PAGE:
Simplifying The Legal & Administrative Process Of Probate
If you are here to learn Florida probate after the passing of a loved one, we first want to say that we are very sorry for your loss. We hope that the information you find on this page will simplify any legal and administrative headaches you might otherwise face during such a difficult time.
With that said, probate in Florida is a court-supervised procedure that helps to ensure the legal transfer of assets from the deceased to the rightful heirs or beneficiaries. Probate in all across Florida is also necessary to:
Prove the validity of the will
Appoint someone to manage the estate (The “administrator” if there is no will or the “executor/Personal Representative” if there is one)
Inventory and appraise the estate property
Pay any debts or taxes (including estate taxes)
Distribute the property as directed by the will—or by the state law if there is no will
The easiest way to avoid the probate process is to plan; but if you are now in a situation where you must go through probate courts to finalize the estate of a loved one, the best thing you can do is get educated and get help to complete the process as quickly, and cost-effectively, as possible.
When someone dies, they are either intestate (meaning they do not have a Last Will & Testament) or testate (in which case they do have a Will). In either situation, their estate must go through probate. During probate, there is a specific procedure to determine if a Will is valid and if no Will is present the courts will determine the allocation of assets.
Typically, the process of probate causes conflict between loved ones because it is expensive, timely and open to the public. However, there are ways through estate planning that can avoid the probate process.
Frequently Asked Probate Questions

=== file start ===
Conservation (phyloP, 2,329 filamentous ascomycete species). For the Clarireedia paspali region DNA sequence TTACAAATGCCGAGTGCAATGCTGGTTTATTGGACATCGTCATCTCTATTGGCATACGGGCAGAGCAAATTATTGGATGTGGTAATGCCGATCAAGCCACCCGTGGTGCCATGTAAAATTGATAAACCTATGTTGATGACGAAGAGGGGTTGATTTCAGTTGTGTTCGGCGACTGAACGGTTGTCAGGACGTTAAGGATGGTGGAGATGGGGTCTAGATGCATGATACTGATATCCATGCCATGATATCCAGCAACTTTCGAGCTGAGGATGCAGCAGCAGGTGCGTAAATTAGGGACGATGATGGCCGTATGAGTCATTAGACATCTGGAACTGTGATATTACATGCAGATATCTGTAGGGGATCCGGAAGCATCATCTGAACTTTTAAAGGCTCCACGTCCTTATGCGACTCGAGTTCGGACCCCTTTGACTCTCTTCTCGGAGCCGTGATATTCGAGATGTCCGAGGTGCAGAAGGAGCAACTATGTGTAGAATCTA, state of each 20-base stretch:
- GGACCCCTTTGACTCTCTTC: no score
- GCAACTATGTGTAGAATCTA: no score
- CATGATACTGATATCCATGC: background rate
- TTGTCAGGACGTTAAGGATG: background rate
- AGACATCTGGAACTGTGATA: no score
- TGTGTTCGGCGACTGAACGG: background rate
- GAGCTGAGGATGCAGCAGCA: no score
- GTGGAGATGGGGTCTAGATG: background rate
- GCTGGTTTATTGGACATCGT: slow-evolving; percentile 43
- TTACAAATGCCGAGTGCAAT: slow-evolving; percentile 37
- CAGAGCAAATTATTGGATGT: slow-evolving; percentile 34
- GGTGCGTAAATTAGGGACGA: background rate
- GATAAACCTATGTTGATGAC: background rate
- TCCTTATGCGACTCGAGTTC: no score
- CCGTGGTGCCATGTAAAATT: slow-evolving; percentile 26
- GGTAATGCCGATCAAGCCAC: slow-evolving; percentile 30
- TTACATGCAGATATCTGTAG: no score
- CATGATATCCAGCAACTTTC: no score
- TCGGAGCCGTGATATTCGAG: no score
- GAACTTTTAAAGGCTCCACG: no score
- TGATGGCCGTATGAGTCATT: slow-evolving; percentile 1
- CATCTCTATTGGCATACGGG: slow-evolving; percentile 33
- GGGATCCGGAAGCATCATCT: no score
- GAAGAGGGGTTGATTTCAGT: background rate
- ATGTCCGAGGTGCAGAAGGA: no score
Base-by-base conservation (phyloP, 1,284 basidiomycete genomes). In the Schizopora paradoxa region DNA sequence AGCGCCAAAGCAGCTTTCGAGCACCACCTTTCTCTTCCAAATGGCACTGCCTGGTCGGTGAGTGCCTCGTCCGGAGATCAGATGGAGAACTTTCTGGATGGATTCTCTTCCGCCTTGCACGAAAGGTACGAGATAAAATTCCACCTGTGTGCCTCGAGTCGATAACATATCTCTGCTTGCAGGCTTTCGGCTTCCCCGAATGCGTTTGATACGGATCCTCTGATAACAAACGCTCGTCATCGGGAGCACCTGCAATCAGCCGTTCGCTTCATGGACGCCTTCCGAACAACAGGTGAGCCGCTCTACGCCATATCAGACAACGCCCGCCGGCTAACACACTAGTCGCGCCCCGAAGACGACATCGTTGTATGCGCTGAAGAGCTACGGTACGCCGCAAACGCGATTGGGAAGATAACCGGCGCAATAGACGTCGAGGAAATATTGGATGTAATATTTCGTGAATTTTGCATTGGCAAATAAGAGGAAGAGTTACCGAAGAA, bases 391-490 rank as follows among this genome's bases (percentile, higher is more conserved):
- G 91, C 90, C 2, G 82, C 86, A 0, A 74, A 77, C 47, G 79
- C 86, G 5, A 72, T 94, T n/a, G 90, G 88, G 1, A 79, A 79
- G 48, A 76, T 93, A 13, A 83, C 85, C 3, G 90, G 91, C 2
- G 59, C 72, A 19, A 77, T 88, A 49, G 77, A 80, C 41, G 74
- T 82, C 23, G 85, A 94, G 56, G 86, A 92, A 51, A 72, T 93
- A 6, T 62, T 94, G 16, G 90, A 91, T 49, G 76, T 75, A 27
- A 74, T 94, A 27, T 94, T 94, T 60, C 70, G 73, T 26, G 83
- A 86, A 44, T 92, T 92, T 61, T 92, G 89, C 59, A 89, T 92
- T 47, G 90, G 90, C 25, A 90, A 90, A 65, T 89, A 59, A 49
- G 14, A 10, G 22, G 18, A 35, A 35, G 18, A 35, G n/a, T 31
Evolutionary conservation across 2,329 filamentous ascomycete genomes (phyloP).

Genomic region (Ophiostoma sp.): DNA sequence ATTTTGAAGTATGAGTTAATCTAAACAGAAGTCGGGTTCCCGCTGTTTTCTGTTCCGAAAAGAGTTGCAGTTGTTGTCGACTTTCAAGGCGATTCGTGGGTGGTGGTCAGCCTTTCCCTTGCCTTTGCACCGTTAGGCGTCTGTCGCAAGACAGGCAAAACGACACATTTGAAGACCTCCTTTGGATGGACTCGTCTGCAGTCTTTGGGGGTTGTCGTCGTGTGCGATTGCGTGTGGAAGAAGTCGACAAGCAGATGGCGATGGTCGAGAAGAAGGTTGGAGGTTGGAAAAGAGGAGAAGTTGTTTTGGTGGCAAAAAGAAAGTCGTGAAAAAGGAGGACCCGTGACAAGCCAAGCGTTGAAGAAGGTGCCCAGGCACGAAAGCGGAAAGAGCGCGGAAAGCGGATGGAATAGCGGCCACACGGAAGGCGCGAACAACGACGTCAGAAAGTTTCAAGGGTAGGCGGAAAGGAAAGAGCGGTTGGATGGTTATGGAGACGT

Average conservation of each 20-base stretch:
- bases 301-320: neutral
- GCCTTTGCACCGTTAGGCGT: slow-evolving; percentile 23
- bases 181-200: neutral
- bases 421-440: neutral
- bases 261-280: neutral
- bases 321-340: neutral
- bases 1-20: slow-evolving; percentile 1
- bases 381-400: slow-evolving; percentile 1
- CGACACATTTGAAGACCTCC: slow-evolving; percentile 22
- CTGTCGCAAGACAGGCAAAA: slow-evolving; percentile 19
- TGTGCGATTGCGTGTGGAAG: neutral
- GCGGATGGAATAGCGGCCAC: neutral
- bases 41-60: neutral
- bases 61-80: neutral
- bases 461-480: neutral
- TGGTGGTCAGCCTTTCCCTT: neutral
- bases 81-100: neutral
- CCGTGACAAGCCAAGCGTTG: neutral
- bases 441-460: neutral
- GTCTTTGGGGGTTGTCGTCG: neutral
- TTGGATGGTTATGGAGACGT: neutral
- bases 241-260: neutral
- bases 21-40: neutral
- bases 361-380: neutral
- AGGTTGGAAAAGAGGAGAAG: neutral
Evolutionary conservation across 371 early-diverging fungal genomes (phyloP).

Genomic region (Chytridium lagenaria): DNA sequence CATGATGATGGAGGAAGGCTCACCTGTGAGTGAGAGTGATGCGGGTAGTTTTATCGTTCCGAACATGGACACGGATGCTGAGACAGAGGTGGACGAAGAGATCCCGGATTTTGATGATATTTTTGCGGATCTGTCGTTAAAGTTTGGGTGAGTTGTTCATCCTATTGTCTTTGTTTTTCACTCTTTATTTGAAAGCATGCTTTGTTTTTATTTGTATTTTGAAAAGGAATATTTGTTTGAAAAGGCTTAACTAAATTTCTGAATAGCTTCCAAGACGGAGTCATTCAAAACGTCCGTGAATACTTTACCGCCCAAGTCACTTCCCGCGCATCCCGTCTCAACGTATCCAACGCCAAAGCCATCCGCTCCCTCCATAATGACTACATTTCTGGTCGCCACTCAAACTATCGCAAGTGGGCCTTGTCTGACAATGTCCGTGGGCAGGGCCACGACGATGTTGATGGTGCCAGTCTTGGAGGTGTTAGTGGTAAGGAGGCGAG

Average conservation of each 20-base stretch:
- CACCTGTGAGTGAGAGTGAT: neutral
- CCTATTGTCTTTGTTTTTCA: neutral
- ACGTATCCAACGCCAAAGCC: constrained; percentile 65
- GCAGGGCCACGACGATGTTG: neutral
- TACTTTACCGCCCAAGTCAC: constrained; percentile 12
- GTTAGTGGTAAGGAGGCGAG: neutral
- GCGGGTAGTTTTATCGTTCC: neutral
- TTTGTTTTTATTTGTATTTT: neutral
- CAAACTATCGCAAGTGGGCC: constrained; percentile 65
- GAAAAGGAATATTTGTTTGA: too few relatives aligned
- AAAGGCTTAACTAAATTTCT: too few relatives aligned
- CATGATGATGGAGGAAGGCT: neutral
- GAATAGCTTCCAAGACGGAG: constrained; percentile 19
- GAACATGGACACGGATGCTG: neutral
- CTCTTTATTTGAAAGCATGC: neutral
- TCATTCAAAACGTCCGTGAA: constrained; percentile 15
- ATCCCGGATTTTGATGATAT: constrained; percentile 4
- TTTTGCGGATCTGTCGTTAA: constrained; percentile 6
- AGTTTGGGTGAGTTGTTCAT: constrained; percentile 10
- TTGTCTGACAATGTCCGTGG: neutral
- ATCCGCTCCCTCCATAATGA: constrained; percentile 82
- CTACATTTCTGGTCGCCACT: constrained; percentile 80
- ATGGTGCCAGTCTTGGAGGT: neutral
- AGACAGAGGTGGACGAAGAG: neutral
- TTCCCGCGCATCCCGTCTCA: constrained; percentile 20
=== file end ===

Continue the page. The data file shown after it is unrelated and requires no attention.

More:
What is the role of a Florida probate attorney?
The job of a Florida probate attorney is to guide the personal representative (also sometimes described as the executor or administrator) through administration of the estate, helping ensure that all technical requirements are met and that the personal representative understands and has the information necessary to carry out his or her responsibilities.
How much does it cost to hire a probate attorney?
How long does probate take?
How long probate takes varies depending on the type of administration and the complexity of the estate. The probate process always takes more than three months, because creditors are allowed 90 days to submit claims. A summary administration—that is, a small estate that is administered informally—may often be completed in four to six months. However, formal administration typically takes several months, and often more than a year. In a particularly complex administration or where issues such as will contests and contests over valuation of property arise, the matter can stretch out for two years or more.
Do I need a Florida probate attorney?
Can probate fees be paid from the estate?
Yes. In fact, costs of administering the estate are the number one priority under Florida law, meaning that they are paid before any other debts or obligations of the estate, and before any assets are distributed to heirs or beneficiaries.
How do you settle an estate without probate?
Who gets paid first from an estate?
What assets are subject to probate?
Assets owned solely in the name of the deceased person are subject to probate. Assets that pass by means of title, such as real estate titled as “Joint Tenants with Right of Survivorship,” or bank accounts titled as “Transfer On Death” are not subject to the probate process. Assets that pass by means of a beneficiary designation, such as life insurance or some retirement accounts, are also not subject to probate. In some situations, however, assets that would otherwise pass by title or beneficiary designation can be subject to the probate process. Talk to an attorney if you have questions about your specific situation.
My loved one had a trust…will we need to go through probate?
In most cases, no. If your loved one’s assets are owned in the name of a Trust, the family can contact a lawyer who will complete some paperwork and guide the loved ones through the process with ease without the need for court involvement.
Unfortunately, many people who have a Trust think they have it all taken care of. But time and again, family members’ of a recently passed loved one come into my office and they find out they are facing the frustration, expense and delay of a probate, even though the person they loved had a trust.
Why is that?